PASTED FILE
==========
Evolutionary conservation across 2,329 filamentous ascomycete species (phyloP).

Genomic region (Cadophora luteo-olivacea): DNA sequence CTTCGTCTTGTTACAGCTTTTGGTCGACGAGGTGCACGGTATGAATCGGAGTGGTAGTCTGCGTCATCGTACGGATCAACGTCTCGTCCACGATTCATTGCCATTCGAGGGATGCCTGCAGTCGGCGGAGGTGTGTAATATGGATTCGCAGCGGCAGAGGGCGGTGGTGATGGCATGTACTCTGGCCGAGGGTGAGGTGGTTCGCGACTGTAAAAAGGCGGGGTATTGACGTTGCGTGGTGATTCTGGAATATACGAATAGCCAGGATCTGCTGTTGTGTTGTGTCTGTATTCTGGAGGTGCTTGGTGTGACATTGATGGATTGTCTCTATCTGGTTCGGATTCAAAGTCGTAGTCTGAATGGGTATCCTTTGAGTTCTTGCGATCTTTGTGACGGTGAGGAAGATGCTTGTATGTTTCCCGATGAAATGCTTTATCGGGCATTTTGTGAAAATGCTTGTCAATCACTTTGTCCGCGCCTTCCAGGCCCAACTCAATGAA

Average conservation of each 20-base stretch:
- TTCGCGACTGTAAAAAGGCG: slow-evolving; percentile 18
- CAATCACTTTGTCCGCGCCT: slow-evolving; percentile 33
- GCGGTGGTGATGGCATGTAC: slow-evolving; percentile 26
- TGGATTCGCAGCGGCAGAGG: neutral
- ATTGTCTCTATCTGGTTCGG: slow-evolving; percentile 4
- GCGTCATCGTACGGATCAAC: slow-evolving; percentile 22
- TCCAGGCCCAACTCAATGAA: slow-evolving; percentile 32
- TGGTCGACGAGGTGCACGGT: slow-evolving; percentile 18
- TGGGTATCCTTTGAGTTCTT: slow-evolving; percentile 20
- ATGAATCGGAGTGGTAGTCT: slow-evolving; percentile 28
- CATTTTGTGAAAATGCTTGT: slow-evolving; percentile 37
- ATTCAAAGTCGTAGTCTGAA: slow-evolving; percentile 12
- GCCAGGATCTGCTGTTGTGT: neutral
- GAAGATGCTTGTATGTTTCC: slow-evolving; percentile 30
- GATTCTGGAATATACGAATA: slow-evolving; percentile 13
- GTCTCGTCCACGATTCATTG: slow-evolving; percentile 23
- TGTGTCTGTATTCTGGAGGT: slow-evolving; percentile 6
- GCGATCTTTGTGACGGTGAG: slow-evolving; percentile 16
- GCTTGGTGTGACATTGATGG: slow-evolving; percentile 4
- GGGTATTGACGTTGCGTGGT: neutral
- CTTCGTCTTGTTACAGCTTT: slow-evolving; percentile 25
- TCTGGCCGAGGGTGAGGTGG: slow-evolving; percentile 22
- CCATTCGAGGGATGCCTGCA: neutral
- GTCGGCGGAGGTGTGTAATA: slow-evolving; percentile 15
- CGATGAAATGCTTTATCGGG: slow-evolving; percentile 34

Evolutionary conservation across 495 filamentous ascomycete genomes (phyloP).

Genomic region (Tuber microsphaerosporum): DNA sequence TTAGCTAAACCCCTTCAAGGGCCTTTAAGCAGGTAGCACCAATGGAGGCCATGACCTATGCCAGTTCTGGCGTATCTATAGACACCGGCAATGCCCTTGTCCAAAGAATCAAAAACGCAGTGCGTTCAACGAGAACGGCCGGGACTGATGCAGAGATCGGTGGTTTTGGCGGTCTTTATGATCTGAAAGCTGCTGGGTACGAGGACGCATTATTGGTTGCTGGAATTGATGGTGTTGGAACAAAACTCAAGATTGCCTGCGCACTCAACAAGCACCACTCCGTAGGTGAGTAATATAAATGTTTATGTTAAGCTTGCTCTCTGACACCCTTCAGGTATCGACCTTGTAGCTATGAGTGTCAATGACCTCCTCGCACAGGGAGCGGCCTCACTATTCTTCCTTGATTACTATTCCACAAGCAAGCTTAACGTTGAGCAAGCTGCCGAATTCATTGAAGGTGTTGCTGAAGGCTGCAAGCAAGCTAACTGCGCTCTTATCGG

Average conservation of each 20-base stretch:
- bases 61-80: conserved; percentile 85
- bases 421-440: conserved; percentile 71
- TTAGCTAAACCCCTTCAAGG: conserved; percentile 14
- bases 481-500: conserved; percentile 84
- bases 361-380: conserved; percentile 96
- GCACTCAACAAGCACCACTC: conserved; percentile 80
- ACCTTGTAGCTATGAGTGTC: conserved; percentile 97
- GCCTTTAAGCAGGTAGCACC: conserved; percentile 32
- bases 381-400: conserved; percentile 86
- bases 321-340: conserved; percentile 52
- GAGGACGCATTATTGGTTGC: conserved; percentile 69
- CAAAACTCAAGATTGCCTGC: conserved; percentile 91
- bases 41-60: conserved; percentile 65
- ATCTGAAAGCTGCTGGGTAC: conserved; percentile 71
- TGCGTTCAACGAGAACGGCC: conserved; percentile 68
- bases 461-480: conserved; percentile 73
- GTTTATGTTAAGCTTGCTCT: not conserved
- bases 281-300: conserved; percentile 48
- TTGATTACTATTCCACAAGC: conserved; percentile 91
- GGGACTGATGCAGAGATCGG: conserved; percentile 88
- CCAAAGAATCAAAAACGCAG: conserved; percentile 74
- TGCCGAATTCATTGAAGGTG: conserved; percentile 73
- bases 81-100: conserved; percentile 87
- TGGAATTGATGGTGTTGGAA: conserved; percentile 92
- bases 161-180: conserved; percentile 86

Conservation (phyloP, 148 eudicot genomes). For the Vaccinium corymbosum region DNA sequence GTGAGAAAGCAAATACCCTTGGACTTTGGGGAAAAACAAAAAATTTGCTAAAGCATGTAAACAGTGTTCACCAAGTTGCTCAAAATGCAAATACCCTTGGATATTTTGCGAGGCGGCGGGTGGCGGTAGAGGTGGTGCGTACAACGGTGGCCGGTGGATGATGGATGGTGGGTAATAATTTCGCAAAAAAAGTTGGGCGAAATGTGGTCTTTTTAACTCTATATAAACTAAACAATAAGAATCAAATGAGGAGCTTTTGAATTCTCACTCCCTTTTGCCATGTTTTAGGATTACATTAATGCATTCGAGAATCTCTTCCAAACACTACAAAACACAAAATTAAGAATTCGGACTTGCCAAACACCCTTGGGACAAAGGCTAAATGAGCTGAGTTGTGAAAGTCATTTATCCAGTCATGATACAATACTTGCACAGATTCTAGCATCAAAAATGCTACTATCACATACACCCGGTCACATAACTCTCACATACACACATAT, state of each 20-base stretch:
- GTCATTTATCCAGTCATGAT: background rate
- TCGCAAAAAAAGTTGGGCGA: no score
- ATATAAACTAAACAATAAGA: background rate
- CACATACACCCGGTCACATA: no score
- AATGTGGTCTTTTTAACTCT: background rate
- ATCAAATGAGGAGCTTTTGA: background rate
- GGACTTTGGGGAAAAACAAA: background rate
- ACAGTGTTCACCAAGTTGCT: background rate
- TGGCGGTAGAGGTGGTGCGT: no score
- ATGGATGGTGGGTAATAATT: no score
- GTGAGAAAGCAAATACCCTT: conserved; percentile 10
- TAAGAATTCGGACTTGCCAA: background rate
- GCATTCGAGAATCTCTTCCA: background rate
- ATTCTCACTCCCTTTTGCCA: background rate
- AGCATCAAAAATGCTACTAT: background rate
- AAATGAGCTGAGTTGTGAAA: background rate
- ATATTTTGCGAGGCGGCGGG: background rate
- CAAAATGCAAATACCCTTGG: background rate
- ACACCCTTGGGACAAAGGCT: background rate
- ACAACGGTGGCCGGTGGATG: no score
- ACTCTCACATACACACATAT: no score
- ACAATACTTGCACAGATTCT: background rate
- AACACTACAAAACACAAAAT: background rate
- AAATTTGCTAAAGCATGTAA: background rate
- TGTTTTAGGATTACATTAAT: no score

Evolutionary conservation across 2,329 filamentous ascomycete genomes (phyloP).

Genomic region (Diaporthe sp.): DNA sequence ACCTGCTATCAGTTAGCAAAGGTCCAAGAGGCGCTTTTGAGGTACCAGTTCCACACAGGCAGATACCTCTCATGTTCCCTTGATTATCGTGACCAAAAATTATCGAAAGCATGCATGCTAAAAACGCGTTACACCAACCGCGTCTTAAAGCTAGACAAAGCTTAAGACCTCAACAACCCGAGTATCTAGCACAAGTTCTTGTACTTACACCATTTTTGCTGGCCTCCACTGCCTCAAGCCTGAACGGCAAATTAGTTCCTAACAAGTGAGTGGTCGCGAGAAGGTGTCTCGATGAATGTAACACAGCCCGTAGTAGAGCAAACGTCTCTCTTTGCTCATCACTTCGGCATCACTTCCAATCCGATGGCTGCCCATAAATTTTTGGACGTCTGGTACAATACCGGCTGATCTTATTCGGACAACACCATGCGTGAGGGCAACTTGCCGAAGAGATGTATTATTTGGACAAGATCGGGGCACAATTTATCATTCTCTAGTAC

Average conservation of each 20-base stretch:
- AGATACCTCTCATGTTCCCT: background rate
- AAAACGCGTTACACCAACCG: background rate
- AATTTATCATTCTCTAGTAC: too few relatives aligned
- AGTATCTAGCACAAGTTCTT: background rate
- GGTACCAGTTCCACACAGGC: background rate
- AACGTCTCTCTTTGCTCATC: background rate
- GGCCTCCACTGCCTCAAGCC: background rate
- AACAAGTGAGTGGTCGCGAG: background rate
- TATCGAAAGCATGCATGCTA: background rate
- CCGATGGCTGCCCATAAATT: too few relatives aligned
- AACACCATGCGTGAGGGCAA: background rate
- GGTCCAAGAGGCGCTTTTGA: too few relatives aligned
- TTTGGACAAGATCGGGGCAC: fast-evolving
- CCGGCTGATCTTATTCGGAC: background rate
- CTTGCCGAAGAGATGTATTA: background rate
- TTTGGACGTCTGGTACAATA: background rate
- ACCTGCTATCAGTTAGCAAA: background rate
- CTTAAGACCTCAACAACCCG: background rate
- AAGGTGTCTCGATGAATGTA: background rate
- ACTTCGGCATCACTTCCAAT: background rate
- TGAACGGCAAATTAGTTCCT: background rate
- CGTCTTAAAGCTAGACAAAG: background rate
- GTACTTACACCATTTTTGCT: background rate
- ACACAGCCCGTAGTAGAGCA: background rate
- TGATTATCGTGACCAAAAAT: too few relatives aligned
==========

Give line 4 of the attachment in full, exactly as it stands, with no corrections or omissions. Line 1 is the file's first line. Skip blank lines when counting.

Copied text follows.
- TTCGCGACTGTAAAAAGGCG: slow-evolving; percentile 18